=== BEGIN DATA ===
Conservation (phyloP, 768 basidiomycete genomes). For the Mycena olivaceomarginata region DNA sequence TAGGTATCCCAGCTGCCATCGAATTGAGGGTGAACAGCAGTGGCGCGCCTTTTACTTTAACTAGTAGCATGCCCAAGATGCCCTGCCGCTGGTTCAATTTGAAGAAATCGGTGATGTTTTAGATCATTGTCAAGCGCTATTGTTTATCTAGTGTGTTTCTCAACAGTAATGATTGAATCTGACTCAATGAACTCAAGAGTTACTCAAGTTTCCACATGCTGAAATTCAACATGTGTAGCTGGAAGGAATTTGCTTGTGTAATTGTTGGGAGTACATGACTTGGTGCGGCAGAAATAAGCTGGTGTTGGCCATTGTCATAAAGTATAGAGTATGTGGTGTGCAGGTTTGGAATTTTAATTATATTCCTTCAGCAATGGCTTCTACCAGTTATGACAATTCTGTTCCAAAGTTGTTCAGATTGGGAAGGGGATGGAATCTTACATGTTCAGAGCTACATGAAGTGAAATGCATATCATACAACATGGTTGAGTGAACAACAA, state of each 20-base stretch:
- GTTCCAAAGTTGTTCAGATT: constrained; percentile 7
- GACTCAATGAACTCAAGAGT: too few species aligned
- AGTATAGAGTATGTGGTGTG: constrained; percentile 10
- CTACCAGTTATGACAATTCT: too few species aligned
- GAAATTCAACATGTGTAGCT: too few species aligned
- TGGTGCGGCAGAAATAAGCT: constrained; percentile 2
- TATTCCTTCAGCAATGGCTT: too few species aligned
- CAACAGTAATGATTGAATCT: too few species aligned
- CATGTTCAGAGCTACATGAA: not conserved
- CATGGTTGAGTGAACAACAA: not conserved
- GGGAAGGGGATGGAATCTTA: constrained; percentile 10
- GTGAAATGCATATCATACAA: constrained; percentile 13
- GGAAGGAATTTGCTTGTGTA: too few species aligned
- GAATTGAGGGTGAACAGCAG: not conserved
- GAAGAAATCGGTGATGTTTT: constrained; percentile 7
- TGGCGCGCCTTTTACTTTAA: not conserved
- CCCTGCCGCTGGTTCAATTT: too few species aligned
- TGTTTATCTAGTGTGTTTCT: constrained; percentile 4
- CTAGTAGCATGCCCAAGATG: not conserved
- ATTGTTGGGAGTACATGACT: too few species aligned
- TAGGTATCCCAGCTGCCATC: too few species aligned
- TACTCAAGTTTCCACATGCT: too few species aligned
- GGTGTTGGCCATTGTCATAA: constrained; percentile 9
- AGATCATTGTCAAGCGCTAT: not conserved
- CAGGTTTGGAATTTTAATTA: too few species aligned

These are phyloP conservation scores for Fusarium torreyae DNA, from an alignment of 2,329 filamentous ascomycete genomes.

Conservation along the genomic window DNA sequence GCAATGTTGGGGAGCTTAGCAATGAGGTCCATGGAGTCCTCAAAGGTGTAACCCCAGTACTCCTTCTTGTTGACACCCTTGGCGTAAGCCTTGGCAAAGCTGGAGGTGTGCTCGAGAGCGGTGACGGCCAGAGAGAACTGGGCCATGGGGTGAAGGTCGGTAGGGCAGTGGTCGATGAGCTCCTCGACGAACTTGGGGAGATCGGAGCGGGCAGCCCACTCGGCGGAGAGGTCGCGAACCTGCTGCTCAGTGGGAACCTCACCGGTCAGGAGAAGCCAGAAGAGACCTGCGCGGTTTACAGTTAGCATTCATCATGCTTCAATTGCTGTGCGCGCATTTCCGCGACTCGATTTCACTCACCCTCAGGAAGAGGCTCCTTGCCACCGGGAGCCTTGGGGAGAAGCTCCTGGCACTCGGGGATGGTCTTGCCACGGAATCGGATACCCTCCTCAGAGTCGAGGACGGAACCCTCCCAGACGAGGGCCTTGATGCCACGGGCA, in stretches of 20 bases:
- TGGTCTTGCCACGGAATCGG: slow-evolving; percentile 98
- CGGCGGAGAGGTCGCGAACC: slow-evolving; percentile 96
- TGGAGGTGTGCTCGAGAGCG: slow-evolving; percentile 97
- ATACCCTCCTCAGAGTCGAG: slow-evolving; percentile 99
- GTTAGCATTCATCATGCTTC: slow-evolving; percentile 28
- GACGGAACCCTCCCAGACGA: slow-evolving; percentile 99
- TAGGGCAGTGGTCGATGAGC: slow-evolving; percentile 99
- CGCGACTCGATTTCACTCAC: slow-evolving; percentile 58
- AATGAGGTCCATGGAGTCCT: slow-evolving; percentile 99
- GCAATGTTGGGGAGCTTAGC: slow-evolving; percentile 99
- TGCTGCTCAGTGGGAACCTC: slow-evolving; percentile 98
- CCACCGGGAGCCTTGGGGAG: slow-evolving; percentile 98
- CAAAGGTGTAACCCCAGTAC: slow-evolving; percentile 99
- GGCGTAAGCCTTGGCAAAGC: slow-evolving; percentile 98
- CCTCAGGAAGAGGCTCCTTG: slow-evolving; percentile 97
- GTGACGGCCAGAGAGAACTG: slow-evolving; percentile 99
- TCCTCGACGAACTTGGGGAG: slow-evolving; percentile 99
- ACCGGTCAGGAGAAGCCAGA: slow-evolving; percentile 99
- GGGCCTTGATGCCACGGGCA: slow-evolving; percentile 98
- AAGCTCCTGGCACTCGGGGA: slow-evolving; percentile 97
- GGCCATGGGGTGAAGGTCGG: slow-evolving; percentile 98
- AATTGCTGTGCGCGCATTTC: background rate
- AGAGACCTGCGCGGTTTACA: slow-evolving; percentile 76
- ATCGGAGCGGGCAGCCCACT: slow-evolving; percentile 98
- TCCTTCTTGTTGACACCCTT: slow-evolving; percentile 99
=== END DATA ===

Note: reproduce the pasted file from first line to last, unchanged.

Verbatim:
Conservation (phyloP, 768 basidiomycete genomes). For the Mycena olivaceomarginata region DNA sequence TAGGTATCCCAGCTGCCATCGAATTGAGGGTGAACAGCAGTGGCGCGCCTTTTACTTTAACTAGTAGCATGCCCAAGATGCCCTGCCGCTGGTTCAATTTGAAGAAATCGGTGATGTTTTAGATCATTGTCAAGCGCTATTGTTTATCTAGTGTGTTTCTCAACAGTAATGATTGAATCTGACTCAATGAACTCAAGAGTTACTCAAGTTTCCACATGCTGAAATTCAACATGTGTAGCTGGAAGGAATTTGCTTGTGTAATTGTTGGGAGTACATGACTTGGTGCGGCAGAAATAAGCTGGTGTTGGCCATTGTCATAAAGTATAGAGTATGTGGTGTGCAGGTTTGGAATTTTAATTATATTCCTTCAGCAATGGCTTCTACCAGTTATGACAATTCTGTTCCAAAGTTGTTCAGATTGGGAAGGGGATGGAATCTTACATGTTCAGAGCTACATGAAGTGAAATGCATATCATACAACATGGTTGAGTGAACAACAA, state of each 20-base stretch:
- GTTCCAAAGTTGTTCAGATT: constrained; percentile 7
- GACTCAATGAACTCAAGAGT: too few species aligned
- AGTATAGAGTATGTGGTGTG: constrained; percentile 10
- CTACCAGTTATGACAATTCT: too few species aligned
- GAAATTCAACATGTGTAGCT: too few species aligned
- TGGTGCGGCAGAAATAAGCT: constrained; percentile 2
- TATTCCTTCAGCAATGGCTT: too few species aligned
- CAACAGTAATGATTGAATCT: too few species aligned
- CATGTTCAGAGCTACATGAA: not conserved
- CATGGTTGAGTGAACAACAA: not conserved
- GGGAAGGGGATGGAATCTTA: constrained; percentile 10
- GTGAAATGCATATCATACAA: constrained; percentile 13
- GGAAGGAATTTGCTTGTGTA: too few species aligned
- GAATTGAGGGTGAACAGCAG: not conserved
- GAAGAAATCGGTGATGTTTT: constrained; percentile 7
- TGGCGCGCCTTTTACTTTAA: not conserved
- CCCTGCCGCTGGTTCAATTT: too few species aligned
- TGTTTATCTAGTGTGTTTCT: constrained; percentile 4
- CTAGTAGCATGCCCAAGATG: not conserved
- ATTGTTGGGAGTACATGACT: too few species aligned
- TAGGTATCCCAGCTGCCATC: too few species aligned
- TACTCAAGTTTCCACATGCT: too few species aligned
- GGTGTTGGCCATTGTCATAA: constrained; percentile 9
- AGATCATTGTCAAGCGCTAT: not conserved
- CAGGTTTGGAATTTTAATTA: too few species aligned

These are phyloP conservation scores for Fusarium torreyae DNA, from an alignment of 2,329 filamentous ascomycete genomes.

Conservation along the genomic window DNA sequence GCAATGTTGGGGAGCTTAGCAATGAGGTCCATGGAGTCCTCAAAGGTGTAACCCCAGTACTCCTTCTTGTTGACACCCTTGGCGTAAGCCTTGGCAAAGCTGGAGGTGTGCTCGAGAGCGGTGACGGCCAGAGAGAACTGGGCCATGGGGTGAAGGTCGGTAGGGCAGTGGTCGATGAGCTCCTCGACGAACTTGGGGAGATCGGAGCGGGCAGCCCACTCGGCGGAGAGGTCGCGAACCTGCTGCTCAGTGGGAACCTCACCGGTCAGGAGAAGCCAGAAGAGACCTGCGCGGTTTACAGTTAGCATTCATCATGCTTCAATTGCTGTGCGCGCATTTCCGCGACTCGATTTCACTCACCCTCAGGAAGAGGCTCCTTGCCACCGGGAGCCTTGGGGAGAAGCTCCTGGCACTCGGGGATGGTCTTGCCACGGAATCGGATACCCTCCTCAGAGTCGAGGACGGAACCCTCCCAGACGAGGGCCTTGATGCCACGGGCA, in stretches of 20 bases:
- TGGTCTTGCCACGGAATCGG: slow-evolving; percentile 98
- CGGCGGAGAGGTCGCGAACC: slow-evolving; percentile 96
- TGGAGGTGTGCTCGAGAGCG: slow-evolving; percentile 97
- ATACCCTCCTCAGAGTCGAG: slow-evolving; percentile 99
- GTTAGCATTCATCATGCTTC: slow-evolving; percentile 28
- GACGGAACCCTCCCAGACGA: slow-evolving; percentile 99
- TAGGGCAGTGGTCGATGAGC: slow-evolving; percentile 99
- CGCGACTCGATTTCACTCAC: slow-evolving; percentile 58
- AATGAGGTCCATGGAGTCCT: slow-evolving; percentile 99
- GCAATGTTGGGGAGCTTAGC: slow-evolving; percentile 99
- TGCTGCTCAGTGGGAACCTC: slow-evolving; percentile 98
- CCACCGGGAGCCTTGGGGAG: slow-evolving; percentile 98
- CAAAGGTGTAACCCCAGTAC: slow-evolving; percentile 99
- GGCGTAAGCCTTGGCAAAGC: slow-evolving; percentile 98
- CCTCAGGAAGAGGCTCCTTG: slow-evolving; percentile 97
- GTGACGGCCAGAGAGAACTG: slow-evolving; percentile 99
- TCCTCGACGAACTTGGGGAG: slow-evolving; percentile 99
- ACCGGTCAGGAGAAGCCAGA: slow-evolving; percentile 99
- GGGCCTTGATGCCACGGGCA: slow-evolving; percentile 98
- AAGCTCCTGGCACTCGGGGA: slow-evolving; percentile 97
- GGCCATGGGGTGAAGGTCGG: slow-evolving; percentile 98
- AATTGCTGTGCGCGCATTTC: background rate
- AGAGACCTGCGCGGTTTACA: slow-evolving; percentile 76
- ATCGGAGCGGGCAGCCCACT: slow-evolving; percentile 98
- TCCTTCTTGTTGACACCCTT: slow-evolving; percentile 99